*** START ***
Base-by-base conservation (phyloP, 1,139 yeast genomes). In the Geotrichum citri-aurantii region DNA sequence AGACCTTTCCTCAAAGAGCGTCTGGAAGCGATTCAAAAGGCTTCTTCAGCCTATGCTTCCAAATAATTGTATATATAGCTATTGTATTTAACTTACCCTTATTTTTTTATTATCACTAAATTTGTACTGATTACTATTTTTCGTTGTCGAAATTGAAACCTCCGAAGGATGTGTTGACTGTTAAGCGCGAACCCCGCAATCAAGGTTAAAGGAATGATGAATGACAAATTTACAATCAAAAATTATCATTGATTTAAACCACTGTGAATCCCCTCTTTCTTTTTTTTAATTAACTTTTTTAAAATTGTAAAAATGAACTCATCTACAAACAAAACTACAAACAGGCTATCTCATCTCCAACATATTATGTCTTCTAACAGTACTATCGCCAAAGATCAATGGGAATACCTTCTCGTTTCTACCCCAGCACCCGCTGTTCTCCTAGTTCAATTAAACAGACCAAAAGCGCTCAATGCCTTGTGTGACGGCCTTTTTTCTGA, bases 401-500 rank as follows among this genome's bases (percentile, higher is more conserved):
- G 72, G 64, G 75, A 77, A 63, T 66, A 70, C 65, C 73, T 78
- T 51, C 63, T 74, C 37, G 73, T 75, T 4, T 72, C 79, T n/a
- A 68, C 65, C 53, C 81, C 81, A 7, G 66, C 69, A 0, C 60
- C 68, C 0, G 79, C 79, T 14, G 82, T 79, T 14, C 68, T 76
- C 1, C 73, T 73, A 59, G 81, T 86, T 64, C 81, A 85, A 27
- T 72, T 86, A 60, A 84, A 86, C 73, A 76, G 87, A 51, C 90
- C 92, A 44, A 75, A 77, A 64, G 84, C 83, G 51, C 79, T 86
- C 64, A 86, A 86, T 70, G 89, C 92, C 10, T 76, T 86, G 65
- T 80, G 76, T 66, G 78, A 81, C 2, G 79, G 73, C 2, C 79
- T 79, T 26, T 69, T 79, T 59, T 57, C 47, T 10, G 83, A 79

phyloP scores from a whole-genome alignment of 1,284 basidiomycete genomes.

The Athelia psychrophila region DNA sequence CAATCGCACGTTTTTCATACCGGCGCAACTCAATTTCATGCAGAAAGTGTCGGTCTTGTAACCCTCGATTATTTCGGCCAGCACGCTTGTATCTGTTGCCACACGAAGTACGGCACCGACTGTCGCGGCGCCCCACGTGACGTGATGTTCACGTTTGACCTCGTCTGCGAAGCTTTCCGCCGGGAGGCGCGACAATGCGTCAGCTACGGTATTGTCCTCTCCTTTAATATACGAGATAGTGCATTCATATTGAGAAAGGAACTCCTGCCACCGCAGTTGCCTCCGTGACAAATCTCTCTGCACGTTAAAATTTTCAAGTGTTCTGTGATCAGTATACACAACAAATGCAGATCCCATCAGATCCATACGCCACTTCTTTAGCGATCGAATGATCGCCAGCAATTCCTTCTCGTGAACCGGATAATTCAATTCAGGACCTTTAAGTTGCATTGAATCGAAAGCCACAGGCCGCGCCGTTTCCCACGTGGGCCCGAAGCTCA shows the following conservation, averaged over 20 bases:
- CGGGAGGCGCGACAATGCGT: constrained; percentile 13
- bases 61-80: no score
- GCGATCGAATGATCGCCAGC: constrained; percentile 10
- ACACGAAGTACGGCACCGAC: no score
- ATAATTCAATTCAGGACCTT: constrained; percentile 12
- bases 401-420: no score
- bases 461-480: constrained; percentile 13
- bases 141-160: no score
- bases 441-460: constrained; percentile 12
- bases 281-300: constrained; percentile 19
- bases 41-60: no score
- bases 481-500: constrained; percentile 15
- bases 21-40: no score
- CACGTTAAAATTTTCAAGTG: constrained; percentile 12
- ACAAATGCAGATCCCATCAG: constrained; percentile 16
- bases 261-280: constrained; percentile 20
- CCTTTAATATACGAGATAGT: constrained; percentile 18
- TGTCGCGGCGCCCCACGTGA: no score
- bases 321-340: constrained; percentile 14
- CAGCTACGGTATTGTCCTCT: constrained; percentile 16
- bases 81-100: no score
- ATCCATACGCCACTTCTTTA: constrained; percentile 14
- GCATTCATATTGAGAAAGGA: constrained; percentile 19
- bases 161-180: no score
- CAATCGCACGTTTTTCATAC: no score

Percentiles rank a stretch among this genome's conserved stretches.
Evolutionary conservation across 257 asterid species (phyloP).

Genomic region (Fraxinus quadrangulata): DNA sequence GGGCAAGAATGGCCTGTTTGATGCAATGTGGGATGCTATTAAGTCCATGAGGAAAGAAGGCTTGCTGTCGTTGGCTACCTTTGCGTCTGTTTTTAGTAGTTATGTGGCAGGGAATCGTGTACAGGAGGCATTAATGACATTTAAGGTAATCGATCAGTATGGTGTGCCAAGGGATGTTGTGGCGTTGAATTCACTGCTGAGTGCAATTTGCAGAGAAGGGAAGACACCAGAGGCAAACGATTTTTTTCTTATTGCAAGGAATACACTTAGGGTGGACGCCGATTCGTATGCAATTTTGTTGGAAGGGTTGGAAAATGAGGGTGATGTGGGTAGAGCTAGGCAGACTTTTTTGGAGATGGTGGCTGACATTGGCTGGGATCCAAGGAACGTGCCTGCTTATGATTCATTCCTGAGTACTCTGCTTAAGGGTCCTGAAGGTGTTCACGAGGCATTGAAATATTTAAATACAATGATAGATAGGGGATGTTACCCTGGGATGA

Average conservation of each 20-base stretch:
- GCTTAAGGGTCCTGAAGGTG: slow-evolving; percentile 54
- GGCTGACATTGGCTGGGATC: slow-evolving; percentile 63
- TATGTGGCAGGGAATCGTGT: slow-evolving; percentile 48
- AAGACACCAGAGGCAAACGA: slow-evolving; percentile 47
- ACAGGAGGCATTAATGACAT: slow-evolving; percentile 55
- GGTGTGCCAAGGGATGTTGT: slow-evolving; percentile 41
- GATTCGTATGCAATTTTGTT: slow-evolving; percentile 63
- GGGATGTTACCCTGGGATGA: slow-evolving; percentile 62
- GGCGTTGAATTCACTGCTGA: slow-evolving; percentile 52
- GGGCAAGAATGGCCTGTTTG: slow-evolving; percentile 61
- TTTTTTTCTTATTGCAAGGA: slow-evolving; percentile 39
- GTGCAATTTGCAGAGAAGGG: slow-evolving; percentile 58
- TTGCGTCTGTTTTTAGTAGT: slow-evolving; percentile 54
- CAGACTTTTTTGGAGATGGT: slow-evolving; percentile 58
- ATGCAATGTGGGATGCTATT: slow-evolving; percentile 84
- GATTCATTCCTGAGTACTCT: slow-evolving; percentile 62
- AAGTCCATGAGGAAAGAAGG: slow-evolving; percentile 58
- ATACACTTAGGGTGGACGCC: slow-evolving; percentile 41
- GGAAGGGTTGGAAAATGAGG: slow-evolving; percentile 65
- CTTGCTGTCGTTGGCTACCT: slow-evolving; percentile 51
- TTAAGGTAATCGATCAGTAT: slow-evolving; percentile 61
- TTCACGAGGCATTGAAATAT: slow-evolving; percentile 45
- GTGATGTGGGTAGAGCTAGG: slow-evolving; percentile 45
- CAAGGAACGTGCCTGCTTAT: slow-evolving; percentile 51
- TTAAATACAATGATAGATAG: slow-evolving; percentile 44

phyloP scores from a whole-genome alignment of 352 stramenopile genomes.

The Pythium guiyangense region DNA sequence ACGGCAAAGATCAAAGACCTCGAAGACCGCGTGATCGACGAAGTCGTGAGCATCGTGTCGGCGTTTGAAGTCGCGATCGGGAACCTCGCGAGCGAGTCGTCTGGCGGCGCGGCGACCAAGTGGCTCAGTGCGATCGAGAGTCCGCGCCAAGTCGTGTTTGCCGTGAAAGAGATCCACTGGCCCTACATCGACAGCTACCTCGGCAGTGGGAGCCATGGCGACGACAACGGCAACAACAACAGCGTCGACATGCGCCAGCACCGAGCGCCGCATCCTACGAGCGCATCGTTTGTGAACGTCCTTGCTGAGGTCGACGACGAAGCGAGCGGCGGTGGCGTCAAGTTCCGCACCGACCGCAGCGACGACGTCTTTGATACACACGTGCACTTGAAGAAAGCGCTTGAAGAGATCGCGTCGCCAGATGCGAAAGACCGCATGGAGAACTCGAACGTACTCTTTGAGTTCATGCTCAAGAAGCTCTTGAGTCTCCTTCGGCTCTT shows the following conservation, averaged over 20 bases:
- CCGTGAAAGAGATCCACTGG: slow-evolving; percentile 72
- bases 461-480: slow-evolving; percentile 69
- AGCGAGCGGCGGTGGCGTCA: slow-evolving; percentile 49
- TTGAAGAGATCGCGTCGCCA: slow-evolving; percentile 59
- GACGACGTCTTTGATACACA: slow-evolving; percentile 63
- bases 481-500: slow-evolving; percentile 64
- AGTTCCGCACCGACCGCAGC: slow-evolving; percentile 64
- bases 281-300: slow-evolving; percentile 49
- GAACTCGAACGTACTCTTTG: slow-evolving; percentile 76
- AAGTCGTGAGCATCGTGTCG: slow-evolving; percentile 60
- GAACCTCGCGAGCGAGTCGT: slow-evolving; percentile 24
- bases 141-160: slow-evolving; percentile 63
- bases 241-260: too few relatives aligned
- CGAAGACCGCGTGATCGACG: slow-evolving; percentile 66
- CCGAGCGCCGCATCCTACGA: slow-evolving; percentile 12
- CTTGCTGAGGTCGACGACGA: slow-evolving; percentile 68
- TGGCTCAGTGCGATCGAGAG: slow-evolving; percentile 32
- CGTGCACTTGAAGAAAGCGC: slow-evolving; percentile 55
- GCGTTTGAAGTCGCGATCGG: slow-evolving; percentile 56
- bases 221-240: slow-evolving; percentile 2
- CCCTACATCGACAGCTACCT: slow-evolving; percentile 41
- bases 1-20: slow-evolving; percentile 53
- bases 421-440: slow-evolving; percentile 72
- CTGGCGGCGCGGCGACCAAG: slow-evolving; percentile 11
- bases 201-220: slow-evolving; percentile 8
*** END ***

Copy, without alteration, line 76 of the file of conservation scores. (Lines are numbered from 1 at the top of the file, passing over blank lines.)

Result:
- AGTTCCGCACCGACCGCAGC: slow-evolving; percentile 64